I figure I can only ask pedals to do so much.
     
  7. TmyBmore

    TmyBmore Tele-Meister

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    An overdrive would fix your distortion problem. You should get one (or more) just because! But go find another amp. nothing wrong with that. Plus you'll have a backup.
     
  8. Sparky2

    Sparky2 Friend of Leo's

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    I'm a big fan of the Peavey Vypyr VIP 2.

    It's a 40 watt, 1x12 modeling amp, and it is designed to be used by electric guitar players, bass players, and acoustic guitar players.

    Very versatile, fairly light and easy to transport, and loaded with awesome effects and tones.

    I love mine.
    I have used it on stage at a variety of venues, as a backup to my Fender 212R 100 watt twin.
    I often go an entire set or two on the Peavey, leaving the Fender as the backup.
    It's all a matter of my mood at the time.

    :D
     
  9. Frodebro

    Frodebro Doctor of Teleocity Ad Free Member

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    Wattage isn't really about volume as much as it is the sound of the amp-especially when a master volume is involved. Bigger amps sound bigger, even at the same volume level as a smaller amp.
     
  10. VintageSG

    VintageSG Friend of Leo's Ad Free Member

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    I strongly suspect the Bassbreaker is named the 007 simply because it's a cool name and the AC4 range is named after an older Vox amp. They're both ~5 Watts. What's a Watt or two compared to marketing anyway.
    If you're looking for a different sound, look toward amps that operate in class A/B with two ( or more ) output valves. Master volume amps open up new vistas of sound as you wind the pre-amp gain up with low master, or ( my favourite ) crank the master volume and keep the pre-amp gain low.
    More powerful amps, even at the same db level, sound bigger. The bass and associated authority and control may please you. The ability to stay clean at volumes where the Vox is currently getting a little raggity may appeal too, as may the ability to dial in some pre-amp grit without getting to volume levels band mates and others find annoying.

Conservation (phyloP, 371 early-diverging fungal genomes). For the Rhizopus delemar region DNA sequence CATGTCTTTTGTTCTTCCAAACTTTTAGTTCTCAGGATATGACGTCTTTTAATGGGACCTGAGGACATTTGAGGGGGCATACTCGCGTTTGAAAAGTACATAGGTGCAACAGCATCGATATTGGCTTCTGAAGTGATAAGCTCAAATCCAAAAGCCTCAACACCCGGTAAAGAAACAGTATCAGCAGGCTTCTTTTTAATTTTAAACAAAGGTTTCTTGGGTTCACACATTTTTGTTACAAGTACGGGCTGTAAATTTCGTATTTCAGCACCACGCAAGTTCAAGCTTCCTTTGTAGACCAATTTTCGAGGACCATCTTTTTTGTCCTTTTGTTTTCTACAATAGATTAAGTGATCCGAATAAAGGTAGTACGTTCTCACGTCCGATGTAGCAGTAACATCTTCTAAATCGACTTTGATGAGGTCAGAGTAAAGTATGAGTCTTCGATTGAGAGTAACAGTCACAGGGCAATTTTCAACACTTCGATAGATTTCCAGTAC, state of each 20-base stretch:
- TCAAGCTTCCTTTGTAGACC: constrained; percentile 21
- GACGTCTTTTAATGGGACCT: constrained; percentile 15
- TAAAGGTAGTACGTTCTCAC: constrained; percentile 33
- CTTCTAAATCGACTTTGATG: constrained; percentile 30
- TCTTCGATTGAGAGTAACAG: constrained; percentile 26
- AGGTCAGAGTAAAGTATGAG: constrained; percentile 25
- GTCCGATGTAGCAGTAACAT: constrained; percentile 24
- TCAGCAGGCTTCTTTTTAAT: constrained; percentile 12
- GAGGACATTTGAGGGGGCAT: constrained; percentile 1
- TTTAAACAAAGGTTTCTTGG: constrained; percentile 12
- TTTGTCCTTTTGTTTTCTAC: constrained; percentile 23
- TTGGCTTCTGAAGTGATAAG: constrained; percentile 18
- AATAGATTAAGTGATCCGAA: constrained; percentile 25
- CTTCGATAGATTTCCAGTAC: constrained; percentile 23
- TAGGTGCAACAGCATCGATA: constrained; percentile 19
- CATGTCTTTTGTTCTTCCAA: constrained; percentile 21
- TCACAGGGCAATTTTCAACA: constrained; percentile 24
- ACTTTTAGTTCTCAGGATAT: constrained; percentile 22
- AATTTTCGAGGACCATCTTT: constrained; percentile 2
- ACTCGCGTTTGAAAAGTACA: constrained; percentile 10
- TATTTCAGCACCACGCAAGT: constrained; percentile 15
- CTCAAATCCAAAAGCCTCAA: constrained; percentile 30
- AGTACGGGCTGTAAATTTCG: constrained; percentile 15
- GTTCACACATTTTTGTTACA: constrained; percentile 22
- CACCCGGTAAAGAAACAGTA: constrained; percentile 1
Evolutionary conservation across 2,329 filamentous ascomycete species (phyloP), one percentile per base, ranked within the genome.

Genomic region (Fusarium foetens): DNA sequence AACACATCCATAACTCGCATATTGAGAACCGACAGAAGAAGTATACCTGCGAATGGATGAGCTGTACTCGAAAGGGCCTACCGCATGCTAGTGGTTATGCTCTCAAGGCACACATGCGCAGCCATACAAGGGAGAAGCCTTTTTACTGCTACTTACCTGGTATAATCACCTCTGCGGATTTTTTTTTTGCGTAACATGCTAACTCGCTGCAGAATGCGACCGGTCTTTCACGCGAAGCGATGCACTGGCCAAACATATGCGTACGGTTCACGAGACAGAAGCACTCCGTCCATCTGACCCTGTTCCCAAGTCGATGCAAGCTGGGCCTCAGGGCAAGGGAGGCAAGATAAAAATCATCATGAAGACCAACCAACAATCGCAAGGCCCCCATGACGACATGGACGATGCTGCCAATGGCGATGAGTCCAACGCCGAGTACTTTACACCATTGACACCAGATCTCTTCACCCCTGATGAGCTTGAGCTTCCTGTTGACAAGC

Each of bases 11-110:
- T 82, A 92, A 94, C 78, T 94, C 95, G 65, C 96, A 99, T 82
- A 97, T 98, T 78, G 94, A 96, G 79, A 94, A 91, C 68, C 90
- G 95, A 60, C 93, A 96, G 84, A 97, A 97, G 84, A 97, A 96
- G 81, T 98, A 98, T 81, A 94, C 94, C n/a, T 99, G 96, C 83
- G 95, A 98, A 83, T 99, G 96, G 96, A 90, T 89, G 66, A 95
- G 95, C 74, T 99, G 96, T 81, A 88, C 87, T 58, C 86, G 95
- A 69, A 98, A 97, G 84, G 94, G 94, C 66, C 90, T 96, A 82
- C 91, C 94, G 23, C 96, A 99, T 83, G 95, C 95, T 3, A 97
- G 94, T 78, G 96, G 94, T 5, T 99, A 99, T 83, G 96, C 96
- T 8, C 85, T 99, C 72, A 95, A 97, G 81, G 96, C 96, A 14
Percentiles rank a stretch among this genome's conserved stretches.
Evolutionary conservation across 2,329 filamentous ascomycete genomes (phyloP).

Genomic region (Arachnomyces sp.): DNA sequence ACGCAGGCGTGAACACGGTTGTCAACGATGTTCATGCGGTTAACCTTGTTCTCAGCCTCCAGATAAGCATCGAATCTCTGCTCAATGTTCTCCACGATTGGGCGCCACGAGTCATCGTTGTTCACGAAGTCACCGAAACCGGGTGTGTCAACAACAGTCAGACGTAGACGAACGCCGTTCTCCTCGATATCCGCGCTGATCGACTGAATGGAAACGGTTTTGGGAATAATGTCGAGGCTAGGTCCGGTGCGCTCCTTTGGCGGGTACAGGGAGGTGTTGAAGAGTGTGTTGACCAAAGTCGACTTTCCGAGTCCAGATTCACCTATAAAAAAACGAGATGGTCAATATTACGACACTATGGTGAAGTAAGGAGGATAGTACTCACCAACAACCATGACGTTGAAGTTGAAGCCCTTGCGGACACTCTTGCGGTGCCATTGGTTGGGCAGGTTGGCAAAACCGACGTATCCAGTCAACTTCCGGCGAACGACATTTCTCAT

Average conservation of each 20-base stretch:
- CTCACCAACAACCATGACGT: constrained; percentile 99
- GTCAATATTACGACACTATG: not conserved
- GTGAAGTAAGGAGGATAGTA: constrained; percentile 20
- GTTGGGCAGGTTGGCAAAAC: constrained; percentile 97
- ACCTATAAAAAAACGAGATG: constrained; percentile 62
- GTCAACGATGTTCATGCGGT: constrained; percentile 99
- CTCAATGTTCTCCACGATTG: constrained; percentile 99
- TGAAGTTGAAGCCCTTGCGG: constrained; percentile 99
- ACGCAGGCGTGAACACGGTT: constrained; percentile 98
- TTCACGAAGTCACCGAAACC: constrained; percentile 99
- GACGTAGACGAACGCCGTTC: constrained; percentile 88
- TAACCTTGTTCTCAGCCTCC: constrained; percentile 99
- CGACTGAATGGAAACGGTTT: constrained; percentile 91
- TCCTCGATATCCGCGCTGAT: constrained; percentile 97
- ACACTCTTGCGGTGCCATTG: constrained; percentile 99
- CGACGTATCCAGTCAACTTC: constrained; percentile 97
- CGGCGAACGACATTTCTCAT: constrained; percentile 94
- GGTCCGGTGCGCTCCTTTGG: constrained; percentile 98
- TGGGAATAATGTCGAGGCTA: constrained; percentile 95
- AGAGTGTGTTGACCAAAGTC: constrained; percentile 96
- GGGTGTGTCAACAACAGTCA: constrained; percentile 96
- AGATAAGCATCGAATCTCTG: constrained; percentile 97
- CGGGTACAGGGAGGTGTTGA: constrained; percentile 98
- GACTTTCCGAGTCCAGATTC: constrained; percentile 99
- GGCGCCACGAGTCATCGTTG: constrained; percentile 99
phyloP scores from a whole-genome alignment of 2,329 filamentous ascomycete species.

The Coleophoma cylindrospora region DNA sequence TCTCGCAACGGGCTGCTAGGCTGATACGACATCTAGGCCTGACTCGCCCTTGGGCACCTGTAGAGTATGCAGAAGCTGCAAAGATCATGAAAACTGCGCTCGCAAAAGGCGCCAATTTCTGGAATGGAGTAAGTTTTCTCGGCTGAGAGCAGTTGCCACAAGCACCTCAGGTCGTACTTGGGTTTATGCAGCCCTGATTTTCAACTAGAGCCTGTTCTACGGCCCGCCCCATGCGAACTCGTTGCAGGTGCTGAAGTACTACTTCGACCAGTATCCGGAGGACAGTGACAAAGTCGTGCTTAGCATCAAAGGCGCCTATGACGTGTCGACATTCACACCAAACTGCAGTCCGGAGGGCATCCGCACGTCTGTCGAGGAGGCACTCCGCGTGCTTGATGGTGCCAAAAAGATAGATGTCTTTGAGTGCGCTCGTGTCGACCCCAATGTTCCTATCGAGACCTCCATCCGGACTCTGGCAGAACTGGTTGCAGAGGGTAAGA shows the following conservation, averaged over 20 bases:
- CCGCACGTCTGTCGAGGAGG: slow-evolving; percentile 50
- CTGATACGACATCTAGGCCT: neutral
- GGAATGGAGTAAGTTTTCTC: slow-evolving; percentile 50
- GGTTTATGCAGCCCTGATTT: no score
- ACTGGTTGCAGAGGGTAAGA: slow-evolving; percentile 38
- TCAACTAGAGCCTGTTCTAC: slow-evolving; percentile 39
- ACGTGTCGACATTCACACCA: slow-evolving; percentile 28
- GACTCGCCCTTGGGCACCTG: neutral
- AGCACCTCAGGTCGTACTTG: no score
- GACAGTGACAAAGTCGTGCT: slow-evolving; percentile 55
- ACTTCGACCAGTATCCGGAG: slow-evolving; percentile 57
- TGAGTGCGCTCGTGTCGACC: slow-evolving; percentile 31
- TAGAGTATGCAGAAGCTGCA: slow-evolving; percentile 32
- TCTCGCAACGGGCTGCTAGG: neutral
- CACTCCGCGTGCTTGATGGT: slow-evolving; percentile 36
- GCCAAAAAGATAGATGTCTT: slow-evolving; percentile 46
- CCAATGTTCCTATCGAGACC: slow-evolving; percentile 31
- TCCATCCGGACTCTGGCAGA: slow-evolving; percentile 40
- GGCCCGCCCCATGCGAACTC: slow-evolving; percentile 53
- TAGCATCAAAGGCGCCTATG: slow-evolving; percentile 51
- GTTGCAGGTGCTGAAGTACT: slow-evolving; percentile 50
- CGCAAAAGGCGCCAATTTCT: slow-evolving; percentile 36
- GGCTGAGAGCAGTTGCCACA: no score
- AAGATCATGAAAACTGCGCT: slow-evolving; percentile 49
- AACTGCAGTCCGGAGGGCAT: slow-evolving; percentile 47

As for 10" or 12", that's down to preference. If you find you prefer an amp that has a 10", don't be swayed by folk that insist only 12" is good enough. 12"s are all well and good, but there are some sweet as honey 10"s out there too.
    As for modelling amps and their ilk, the only way to know if one is for you is to try some out. Don't discount good old fashioned solid state. A solid state amp can be a fine sounding, loud, clean tone machine too. The larger Orange amps seem to garner much love, for example.
    Try solid state, try modellers, try a class A/B. Play with the master volume and pre-amp and listen to the results. Also think about what other features may be beneficial to you. Do you want to be able to play backing tracks through it to jam along to. Would a headphone jack that actually sounds good be of use. These are common on non-valve amps. On-board effects may be useful. You're lucky to get more than reverb on valve amps. Fender make the Super Champ x2 which may sit well with you, for example.
    Don't be rushed. Your time may be limited today, but you can always go back.
     
  11. Silverface

    Silverface Poster Extraordinaire Platinum Supporter

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    As good "different flavor" amp that would vary your tone spectrum and still not blow everyone out volume-wise would be a Princeton Reverb. Even though it has a more power it's generally not that much louder than an AC4 (Vox amps all tend to create much more volume than the rated power normally indicates in other amps).

    While the Vox has a bit of mid emphasis, almost all blackface and silverface-type Fender amps have a "mid scoop", with more emphasis on the low and high ends. You'd also get reverb and tremolo. A simple A/B amp switcher will cost you maybe $25-40 and will allow you to immediately switch from one to the other.

    IMO it'd still be a very good idea to add at least a low-gain overdrive. After that I'd suggest adding a "swirl" pedal - my preference is a Leslie emulator, phase shifter and chorus, in that order (chorus is nice, but its become a bit of a dated cliche).

    With two different amps (one with reverb and tremolo), overdrive and a "color" pedal you'd be able to cover a huge amount of tonal territory, and just about every Praise/Worship song I've ever played (in 25+ years)...plus about 90% of the classic rock that's ever been played! Maybe not using perfect copies of recorded sounds, but you can get close enough.

    hope that helps!
     
  12. jenos

    jenos Tele-Meister

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    We all get it. When your girlfriend tells you she doesn't... she's lying!
     
  13. dannyh

    dannyh Tele-Afflicted

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    This ^

    Good luck!
     
  14. chris m.

    chris m. Poster Extraordinaire

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    Most of the time master volumes do not magically allow you to access great dirt tones at lower volumes. Typically you need to run the MV up fairly high in order for the amp to sound really good. It can still allow you to reduce your overall volume a significant amount, but the more you "squeeze" down the volume the more the resulting tone starts to degrade, in my experience. Conversely, with the right dirt pedal you can often get a really great sounding dirt tone at lower volume levels. The right one really can make your amp sound like it does when its cranked. So, contrary to expectations, in many cases using a dirt pedal sounds better, "more natural", than squeezing down your amp signal with a master volume.